The Federal Reserve is creating “unacceptable” downside risks to U.S. inflation by signaling it will gradually remove monetary stimulus next year despite low inflation, Minneapolis Federal Reserve Bank Narayana Kocherlakota said on Friday.
Instead, Kocherlakota said in a statement to be posted on the regional Fed bank’s website, the U.S. central bank should have pledged to keep rates near zero until the inflation outlook improves. He added that the central bank should also have signaled its willingness to restart its controversial bond-buying program if that pledge does not work to bring inflation expectations back to the Fed’s 2-percent target.
The Federal Reserve should have left itself more flexibility to raise interest rates sooner should the U.S. economy continue to improve, a top U.S. central banker said on Friday.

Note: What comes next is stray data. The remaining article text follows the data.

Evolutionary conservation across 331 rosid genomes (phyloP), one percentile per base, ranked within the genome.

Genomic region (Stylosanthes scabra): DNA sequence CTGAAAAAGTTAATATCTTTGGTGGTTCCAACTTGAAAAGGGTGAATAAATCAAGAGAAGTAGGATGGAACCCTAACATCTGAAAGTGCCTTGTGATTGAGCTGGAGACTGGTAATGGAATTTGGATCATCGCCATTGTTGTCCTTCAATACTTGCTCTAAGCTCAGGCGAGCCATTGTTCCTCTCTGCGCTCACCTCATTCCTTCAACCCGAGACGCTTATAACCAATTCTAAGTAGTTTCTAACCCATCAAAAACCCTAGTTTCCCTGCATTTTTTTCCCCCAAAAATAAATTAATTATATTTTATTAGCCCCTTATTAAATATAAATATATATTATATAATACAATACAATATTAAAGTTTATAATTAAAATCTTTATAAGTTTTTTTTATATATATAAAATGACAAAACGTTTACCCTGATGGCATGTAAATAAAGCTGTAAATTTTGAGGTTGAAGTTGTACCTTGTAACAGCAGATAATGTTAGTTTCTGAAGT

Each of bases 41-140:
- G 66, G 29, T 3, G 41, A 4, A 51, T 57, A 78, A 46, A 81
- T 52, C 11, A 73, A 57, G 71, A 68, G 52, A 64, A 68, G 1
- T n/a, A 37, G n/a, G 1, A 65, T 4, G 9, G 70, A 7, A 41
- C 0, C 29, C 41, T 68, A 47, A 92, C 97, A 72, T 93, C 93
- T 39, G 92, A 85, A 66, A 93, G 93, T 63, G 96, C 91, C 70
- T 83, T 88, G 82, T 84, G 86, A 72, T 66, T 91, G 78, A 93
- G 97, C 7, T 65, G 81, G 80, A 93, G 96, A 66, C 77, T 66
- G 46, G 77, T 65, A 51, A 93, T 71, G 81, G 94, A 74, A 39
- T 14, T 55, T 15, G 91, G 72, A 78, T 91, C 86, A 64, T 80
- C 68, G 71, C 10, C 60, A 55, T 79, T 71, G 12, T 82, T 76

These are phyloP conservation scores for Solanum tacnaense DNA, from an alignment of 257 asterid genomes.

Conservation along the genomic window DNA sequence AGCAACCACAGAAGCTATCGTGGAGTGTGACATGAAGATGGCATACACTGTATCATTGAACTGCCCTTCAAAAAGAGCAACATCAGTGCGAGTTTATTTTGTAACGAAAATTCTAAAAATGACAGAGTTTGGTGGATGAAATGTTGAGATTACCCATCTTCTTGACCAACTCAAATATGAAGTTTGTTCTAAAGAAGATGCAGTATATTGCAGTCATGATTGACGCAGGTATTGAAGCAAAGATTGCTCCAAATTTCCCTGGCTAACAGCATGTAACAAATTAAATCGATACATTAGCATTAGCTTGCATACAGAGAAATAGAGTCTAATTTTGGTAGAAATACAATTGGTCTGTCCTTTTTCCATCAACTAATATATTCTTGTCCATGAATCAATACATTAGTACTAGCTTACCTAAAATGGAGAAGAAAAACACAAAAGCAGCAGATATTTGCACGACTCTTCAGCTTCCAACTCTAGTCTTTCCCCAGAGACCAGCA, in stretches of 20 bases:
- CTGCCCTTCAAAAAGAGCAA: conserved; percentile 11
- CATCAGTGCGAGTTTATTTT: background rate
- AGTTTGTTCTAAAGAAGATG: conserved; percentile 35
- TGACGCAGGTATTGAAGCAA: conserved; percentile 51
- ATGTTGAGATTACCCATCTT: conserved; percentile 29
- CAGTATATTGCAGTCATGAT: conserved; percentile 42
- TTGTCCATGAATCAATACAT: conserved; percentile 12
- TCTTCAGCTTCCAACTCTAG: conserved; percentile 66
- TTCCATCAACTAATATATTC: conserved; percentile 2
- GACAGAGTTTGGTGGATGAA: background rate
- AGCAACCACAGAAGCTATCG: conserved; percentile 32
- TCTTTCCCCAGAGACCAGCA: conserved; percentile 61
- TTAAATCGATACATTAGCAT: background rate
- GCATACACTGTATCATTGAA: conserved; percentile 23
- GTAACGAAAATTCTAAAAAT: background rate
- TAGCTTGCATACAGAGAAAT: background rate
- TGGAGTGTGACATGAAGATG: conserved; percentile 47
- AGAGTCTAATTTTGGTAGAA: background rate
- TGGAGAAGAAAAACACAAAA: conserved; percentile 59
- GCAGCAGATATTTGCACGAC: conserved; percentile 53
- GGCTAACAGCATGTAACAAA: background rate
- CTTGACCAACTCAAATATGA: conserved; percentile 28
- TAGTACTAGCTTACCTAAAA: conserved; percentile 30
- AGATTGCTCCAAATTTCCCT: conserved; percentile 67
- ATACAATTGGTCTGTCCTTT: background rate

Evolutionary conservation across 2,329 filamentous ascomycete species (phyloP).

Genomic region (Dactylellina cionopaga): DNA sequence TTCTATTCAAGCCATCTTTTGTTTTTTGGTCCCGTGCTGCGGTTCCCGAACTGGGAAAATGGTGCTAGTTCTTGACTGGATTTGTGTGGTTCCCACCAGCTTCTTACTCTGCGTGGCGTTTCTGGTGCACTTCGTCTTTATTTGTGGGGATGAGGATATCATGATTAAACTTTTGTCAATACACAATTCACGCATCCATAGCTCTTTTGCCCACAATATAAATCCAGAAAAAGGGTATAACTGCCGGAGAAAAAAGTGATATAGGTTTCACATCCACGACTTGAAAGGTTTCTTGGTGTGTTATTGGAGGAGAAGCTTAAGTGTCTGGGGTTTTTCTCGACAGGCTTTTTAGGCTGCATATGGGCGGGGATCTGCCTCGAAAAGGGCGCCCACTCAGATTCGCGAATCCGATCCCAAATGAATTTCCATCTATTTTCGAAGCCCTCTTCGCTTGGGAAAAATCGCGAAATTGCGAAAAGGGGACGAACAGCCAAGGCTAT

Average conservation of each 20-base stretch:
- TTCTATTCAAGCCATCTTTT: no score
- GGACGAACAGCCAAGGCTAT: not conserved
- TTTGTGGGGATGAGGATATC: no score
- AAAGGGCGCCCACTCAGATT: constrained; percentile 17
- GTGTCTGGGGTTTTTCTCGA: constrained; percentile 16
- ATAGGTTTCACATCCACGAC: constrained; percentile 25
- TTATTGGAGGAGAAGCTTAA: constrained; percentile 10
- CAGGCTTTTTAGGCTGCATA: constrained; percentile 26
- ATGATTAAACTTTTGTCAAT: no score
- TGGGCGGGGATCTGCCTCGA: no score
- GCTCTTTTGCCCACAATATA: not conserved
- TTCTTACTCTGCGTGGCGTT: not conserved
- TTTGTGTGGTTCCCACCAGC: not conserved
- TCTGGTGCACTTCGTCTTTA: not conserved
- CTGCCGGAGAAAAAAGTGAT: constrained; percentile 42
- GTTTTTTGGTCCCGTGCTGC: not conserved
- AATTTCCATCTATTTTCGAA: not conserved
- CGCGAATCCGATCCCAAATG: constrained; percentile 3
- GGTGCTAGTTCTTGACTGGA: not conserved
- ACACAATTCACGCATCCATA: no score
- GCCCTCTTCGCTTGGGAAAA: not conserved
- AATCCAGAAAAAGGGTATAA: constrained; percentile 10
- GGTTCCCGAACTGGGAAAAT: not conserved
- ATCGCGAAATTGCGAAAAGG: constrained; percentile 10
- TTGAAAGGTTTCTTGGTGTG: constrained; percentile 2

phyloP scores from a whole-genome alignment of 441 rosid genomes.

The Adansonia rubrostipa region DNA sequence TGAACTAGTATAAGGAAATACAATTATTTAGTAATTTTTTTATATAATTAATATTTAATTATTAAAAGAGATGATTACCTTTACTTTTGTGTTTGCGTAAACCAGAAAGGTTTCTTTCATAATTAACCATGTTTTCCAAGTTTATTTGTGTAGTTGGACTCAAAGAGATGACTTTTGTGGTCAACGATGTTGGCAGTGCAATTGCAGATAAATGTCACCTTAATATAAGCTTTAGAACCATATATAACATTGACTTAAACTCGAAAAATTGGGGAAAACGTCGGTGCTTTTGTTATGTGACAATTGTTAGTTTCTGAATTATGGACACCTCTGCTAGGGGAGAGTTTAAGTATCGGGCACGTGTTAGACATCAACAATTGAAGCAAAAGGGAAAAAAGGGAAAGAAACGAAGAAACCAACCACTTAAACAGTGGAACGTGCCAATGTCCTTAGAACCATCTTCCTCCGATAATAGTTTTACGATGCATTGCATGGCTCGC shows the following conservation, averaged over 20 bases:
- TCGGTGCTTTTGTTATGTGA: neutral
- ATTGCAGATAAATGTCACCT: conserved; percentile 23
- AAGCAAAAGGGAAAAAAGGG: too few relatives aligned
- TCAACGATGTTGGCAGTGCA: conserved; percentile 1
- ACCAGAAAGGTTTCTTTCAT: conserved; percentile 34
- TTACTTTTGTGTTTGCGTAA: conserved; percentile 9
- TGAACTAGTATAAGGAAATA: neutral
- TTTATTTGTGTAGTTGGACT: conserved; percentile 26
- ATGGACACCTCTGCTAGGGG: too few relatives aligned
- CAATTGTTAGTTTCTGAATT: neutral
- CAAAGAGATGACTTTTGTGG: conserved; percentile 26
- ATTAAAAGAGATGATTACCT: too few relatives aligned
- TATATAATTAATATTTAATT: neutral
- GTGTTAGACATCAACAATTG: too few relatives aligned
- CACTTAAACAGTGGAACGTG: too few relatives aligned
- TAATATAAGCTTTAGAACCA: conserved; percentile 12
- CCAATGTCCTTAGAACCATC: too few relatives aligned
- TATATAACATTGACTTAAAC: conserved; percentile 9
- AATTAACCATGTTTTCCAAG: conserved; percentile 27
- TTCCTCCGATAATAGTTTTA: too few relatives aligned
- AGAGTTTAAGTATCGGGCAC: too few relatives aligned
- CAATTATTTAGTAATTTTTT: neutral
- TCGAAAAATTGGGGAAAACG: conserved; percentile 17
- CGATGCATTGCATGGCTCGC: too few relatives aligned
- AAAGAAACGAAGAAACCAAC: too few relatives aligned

Instead, the Fed left its rates guidance intact, a decision that “strongly suggests” that short-term borrowing costs will not be significantly above their current near-zero levels by next June, Philadelphia Federal Reserve Bank President Charles Plosser said in a statement on its website.
Ladies & Gentlemen, Inflation!